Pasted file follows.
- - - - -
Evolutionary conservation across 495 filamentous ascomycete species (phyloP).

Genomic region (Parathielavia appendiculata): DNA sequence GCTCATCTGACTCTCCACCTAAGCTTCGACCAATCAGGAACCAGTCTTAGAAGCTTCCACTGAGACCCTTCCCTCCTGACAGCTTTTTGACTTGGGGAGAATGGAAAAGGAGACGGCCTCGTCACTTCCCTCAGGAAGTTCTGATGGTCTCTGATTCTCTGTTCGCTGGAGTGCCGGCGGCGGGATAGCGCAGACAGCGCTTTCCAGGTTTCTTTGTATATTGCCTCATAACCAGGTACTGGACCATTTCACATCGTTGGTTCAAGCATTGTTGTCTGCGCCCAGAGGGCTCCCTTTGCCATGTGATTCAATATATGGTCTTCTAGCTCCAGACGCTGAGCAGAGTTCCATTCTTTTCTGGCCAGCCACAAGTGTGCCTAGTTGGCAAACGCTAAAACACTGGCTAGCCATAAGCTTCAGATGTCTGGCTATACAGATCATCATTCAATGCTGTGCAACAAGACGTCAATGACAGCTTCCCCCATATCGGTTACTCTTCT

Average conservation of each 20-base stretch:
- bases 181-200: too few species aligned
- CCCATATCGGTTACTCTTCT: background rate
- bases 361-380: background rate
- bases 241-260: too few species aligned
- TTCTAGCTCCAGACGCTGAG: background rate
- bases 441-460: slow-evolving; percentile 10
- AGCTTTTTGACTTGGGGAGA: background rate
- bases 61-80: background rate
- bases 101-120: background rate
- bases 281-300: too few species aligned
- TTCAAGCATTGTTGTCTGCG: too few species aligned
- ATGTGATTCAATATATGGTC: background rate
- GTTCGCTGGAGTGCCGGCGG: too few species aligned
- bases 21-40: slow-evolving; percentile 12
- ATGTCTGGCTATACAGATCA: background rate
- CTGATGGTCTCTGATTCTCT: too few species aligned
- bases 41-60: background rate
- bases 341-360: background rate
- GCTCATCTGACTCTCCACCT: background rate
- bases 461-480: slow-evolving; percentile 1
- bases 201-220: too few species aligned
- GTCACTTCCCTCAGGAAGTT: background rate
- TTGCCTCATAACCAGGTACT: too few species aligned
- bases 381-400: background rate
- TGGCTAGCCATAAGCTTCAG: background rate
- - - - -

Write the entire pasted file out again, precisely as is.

Evolutionary conservation across 495 filamentous ascomycete species (phyloP).

Genomic region (Parathielavia appendiculata): DNA sequence GCTCATCTGACTCTCCACCTAAGCTTCGACCAATCAGGAACCAGTCTTAGAAGCTTCCACTGAGACCCTTCCCTCCTGACAGCTTTTTGACTTGGGGAGAATGGAAAAGGAGACGGCCTCGTCACTTCCCTCAGGAAGTTCTGATGGTCTCTGATTCTCTGTTCGCTGGAGTGCCGGCGGCGGGATAGCGCAGACAGCGCTTTCCAGGTTTCTTTGTATATTGCCTCATAACCAGGTACTGGACCATTTCACATCGTTGGTTCAAGCATTGTTGTCTGCGCCCAGAGGGCTCCCTTTGCCATGTGATTCAATATATGGTCTTCTAGCTCCAGACGCTGAGCAGAGTTCCATTCTTTTCTGGCCAGCCACAAGTGTGCCTAGTTGGCAAACGCTAAAACACTGGCTAGCCATAAGCTTCAGATGTCTGGCTATACAGATCATCATTCAATGCTGTGCAACAAGACGTCAATGACAGCTTCCCCCATATCGGTTACTCTTCT

Average conservation of each 20-base stretch:
- bases 181-200: too few species aligned
- CCCATATCGGTTACTCTTCT: background rate
- bases 361-380: background rate
- bases 241-260: too few species aligned
- TTCTAGCTCCAGACGCTGAG: background rate
- bases 441-460: slow-evolving; percentile 10
- AGCTTTTTGACTTGGGGAGA: background rate
- bases 61-80: background rate
- bases 101-120: background rate
- bases 281-300: too few species aligned
- TTCAAGCATTGTTGTCTGCG: too few species aligned
- ATGTGATTCAATATATGGTC: background rate
- GTTCGCTGGAGTGCCGGCGG: too few species aligned
- bases 21-40: slow-evolving; percentile 12
- ATGTCTGGCTATACAGATCA: background rate
- CTGATGGTCTCTGATTCTCT: too few species aligned
- bases 41-60: background rate
- bases 341-360: background rate
- GCTCATCTGACTCTCCACCT: background rate
- bases 461-480: slow-evolving; percentile 1
- bases 201-220: too few species aligned
- GTCACTTCCCTCAGGAAGTT: background rate
- TTGCCTCATAACCAGGTACT: too few species aligned
- bases 381-400: background rate
- TGGCTAGCCATAAGCTTCAG: background rate